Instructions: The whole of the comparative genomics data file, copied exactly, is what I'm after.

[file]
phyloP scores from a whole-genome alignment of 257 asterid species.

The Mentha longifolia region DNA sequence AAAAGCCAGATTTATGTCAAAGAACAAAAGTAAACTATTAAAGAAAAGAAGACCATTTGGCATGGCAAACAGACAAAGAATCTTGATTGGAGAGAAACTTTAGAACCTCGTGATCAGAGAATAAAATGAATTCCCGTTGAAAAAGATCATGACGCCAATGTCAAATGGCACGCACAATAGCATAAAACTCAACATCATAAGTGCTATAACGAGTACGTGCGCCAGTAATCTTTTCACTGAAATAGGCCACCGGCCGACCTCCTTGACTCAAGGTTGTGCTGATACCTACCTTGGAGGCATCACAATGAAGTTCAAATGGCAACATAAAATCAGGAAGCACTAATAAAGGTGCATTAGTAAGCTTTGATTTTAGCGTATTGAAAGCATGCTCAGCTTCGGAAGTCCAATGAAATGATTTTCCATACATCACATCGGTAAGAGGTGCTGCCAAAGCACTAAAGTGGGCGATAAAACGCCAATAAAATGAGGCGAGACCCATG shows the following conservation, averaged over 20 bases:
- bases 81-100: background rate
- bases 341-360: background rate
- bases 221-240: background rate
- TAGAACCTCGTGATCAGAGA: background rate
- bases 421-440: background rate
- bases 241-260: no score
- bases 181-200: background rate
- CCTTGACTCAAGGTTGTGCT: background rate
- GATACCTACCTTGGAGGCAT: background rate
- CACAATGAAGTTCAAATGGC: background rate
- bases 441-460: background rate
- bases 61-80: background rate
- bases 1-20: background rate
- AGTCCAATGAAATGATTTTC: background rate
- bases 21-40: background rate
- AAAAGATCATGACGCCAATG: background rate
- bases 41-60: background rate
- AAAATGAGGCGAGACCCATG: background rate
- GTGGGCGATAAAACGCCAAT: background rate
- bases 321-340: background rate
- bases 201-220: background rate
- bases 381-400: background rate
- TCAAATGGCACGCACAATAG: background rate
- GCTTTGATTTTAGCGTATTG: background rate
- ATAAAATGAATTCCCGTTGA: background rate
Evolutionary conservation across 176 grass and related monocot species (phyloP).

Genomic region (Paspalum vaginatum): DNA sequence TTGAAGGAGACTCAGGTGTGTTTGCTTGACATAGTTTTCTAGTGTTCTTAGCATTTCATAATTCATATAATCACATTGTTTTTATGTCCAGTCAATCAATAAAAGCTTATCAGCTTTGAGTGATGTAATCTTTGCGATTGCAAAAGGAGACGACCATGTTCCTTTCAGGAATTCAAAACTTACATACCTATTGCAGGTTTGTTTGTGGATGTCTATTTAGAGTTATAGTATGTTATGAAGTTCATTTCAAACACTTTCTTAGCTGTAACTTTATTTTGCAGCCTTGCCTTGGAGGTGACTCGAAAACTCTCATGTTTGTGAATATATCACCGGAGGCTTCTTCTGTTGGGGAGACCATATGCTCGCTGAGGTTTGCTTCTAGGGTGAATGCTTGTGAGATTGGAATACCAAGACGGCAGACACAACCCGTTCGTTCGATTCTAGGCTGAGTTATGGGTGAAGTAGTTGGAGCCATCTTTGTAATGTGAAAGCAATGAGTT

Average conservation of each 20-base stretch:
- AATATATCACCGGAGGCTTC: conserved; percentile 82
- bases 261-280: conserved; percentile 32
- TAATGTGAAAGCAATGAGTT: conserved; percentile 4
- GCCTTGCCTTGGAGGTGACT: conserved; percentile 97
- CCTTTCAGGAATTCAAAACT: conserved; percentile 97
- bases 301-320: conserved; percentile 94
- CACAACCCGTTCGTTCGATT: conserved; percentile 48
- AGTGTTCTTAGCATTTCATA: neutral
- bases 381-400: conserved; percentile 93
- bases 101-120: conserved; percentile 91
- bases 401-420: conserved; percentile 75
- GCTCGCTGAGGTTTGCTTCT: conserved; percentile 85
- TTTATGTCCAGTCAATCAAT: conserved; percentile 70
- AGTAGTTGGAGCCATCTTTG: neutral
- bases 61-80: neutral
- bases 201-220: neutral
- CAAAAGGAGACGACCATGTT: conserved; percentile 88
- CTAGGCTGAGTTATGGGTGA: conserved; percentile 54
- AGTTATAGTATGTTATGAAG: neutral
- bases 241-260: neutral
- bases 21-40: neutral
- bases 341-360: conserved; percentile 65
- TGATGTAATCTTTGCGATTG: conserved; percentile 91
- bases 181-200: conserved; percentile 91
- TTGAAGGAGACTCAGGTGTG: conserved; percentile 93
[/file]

phyloP scores from a whole-genome alignment of 257 asterid species.

The Mentha longifolia region DNA sequence AAAAGCCAGATTTATGTCAAAGAACAAAAGTAAACTATTAAAGAAAAGAAGACCATTTGGCATGGCAAACAGACAAAGAATCTTGATTGGAGAGAAACTTTAGAACCTCGTGATCAGAGAATAAAATGAATTCCCGTTGAAAAAGATCATGACGCCAATGTCAAATGGCACGCACAATAGCATAAAACTCAACATCATAAGTGCTATAACGAGTACGTGCGCCAGTAATCTTTTCACTGAAATAGGCCACCGGCCGACCTCCTTGACTCAAGGTTGTGCTGATACCTACCTTGGAGGCATCACAATGAAGTTCAAATGGCAACATAAAATCAGGAAGCACTAATAAAGGTGCATTAGTAAGCTTTGATTTTAGCGTATTGAAAGCATGCTCAGCTTCGGAAGTCCAATGAAATGATTTTCCATACATCACATCGGTAAGAGGTGCTGCCAAAGCACTAAAGTGGGCGATAAAACGCCAATAAAATGAGGCGAGACCCATG shows the following conservation, averaged over 20 bases:
- bases 81-100: background rate
- bases 341-360: background rate
- bases 221-240: background rate
- TAGAACCTCGTGATCAGAGA: background rate
- bases 421-440: background rate
- bases 241-260: no score
- bases 181-200: background rate
- CCTTGACTCAAGGTTGTGCT: background rate
- GATACCTACCTTGGAGGCAT: background rate
- CACAATGAAGTTCAAATGGC: background rate
- bases 441-460: background rate
- bases 61-80: background rate
- bases 1-20: background rate
- AGTCCAATGAAATGATTTTC: background rate
- bases 21-40: background rate
- AAAAGATCATGACGCCAATG: background rate
- bases 41-60: background rate
- AAAATGAGGCGAGACCCATG: background rate
- GTGGGCGATAAAACGCCAAT: background rate
- bases 321-340: background rate
- bases 201-220: background rate
- bases 381-400: background rate
- TCAAATGGCACGCACAATAG: background rate
- GCTTTGATTTTAGCGTATTG: background rate
- ATAAAATGAATTCCCGTTGA: background rate
Evolutionary conservation across 176 grass and related monocot species (phyloP).

Genomic region (Paspalum vaginatum): DNA sequence TTGAAGGAGACTCAGGTGTGTTTGCTTGACATAGTTTTCTAGTGTTCTTAGCATTTCATAATTCATATAATCACATTGTTTTTATGTCCAGTCAATCAATAAAAGCTTATCAGCTTTGAGTGATGTAATCTTTGCGATTGCAAAAGGAGACGACCATGTTCCTTTCAGGAATTCAAAACTTACATACCTATTGCAGGTTTGTTTGTGGATGTCTATTTAGAGTTATAGTATGTTATGAAGTTCATTTCAAACACTTTCTTAGCTGTAACTTTATTTTGCAGCCTTGCCTTGGAGGTGACTCGAAAACTCTCATGTTTGTGAATATATCACCGGAGGCTTCTTCTGTTGGGGAGACCATATGCTCGCTGAGGTTTGCTTCTAGGGTGAATGCTTGTGAGATTGGAATACCAAGACGGCAGACACAACCCGTTCGTTCGATTCTAGGCTGAGTTATGGGTGAAGTAGTTGGAGCCATCTTTGTAATGTGAAAGCAATGAGTT

Average conservation of each 20-base stretch:
- AATATATCACCGGAGGCTTC: conserved; percentile 82
- bases 261-280: conserved; percentile 32
- TAATGTGAAAGCAATGAGTT: conserved; percentile 4
- GCCTTGCCTTGGAGGTGACT: conserved; percentile 97
- CCTTTCAGGAATTCAAAACT: conserved; percentile 97
- bases 301-320: conserved; percentile 94
- CACAACCCGTTCGTTCGATT: conserved; percentile 48
- AGTGTTCTTAGCATTTCATA: neutral
- bases 381-400: conserved; percentile 93
- bases 101-120: conserved; percentile 91
- bases 401-420: conserved; percentile 75
- GCTCGCTGAGGTTTGCTTCT: conserved; percentile 85
- TTTATGTCCAGTCAATCAAT: conserved; percentile 70
- AGTAGTTGGAGCCATCTTTG: neutral
- bases 61-80: neutral
- bases 201-220: neutral
- CAAAAGGAGACGACCATGTT: conserved; percentile 88
- CTAGGCTGAGTTATGGGTGA: conserved; percentile 54
- AGTTATAGTATGTTATGAAG: neutral
- bases 241-260: neutral
- bases 21-40: neutral
- bases 341-360: conserved; percentile 65
- TGATGTAATCTTTGCGATTG: conserved; percentile 91
- bases 181-200: conserved; percentile 91
- TTGAAGGAGACTCAGGTGTG: conserved; percentile 93